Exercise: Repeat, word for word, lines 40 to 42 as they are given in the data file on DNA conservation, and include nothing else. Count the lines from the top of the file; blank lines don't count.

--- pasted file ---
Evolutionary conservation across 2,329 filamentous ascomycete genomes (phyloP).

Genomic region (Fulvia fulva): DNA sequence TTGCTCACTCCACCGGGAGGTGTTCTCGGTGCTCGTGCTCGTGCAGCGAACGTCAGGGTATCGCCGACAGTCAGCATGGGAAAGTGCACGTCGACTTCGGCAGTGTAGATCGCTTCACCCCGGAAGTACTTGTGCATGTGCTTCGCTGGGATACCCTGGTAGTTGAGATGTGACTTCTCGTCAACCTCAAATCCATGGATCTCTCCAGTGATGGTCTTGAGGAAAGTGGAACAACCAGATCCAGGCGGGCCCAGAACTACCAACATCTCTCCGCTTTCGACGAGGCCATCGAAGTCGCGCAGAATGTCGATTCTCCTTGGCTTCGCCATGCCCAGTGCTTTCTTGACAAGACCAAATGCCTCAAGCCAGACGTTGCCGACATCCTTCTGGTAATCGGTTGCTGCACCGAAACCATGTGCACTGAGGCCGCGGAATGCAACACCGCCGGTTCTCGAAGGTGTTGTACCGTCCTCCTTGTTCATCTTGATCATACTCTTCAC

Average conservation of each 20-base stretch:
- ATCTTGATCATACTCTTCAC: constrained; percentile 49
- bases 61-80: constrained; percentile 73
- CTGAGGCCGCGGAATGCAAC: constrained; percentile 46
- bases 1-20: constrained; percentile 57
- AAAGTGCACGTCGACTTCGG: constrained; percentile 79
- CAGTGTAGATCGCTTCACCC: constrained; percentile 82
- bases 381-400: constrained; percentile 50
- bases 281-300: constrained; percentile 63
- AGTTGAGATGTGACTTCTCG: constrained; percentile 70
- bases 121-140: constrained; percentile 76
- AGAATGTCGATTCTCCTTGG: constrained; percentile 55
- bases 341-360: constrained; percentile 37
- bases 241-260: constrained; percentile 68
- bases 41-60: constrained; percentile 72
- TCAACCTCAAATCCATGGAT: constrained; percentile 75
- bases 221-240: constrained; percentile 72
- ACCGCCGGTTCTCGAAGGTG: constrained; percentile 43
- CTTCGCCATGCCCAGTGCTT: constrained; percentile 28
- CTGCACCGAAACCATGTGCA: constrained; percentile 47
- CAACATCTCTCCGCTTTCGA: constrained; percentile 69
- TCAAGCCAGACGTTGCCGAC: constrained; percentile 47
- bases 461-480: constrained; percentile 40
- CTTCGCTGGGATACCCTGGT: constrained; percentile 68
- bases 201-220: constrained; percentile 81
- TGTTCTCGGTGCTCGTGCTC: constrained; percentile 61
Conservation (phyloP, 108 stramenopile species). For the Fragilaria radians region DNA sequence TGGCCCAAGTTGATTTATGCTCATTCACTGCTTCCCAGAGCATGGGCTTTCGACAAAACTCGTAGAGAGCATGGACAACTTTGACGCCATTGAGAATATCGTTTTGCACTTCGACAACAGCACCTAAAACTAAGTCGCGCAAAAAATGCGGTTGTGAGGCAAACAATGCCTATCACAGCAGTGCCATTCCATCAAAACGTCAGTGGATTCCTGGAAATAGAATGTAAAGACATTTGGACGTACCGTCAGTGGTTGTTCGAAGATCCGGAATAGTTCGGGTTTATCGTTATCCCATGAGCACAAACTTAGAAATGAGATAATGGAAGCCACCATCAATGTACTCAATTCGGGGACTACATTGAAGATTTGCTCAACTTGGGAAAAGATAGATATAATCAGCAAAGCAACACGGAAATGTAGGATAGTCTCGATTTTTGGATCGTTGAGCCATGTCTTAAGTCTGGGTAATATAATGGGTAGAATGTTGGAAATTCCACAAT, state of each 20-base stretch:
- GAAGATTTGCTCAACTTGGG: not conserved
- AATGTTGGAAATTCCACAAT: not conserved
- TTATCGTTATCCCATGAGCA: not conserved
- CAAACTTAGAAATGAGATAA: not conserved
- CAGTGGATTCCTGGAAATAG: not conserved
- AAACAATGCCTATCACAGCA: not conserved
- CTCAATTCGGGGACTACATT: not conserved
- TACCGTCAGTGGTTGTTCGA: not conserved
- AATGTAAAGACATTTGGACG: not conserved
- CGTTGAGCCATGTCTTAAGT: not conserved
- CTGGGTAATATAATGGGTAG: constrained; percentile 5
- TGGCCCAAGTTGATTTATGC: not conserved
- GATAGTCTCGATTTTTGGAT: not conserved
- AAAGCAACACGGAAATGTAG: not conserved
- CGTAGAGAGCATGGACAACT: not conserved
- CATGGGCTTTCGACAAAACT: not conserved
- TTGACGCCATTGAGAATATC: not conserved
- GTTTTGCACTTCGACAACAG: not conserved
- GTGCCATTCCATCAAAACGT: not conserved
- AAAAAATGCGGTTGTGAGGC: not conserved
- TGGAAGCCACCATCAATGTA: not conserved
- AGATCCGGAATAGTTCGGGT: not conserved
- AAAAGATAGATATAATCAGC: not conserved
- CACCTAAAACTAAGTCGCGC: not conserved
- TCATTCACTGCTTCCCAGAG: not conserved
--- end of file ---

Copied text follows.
- CTGGGTAATATAATGGGTAG: constrained; percentile 5
- TGGCCCAAGTTGATTTATGC: not conserved
- GATAGTCTCGATTTTTGGAT: not conserved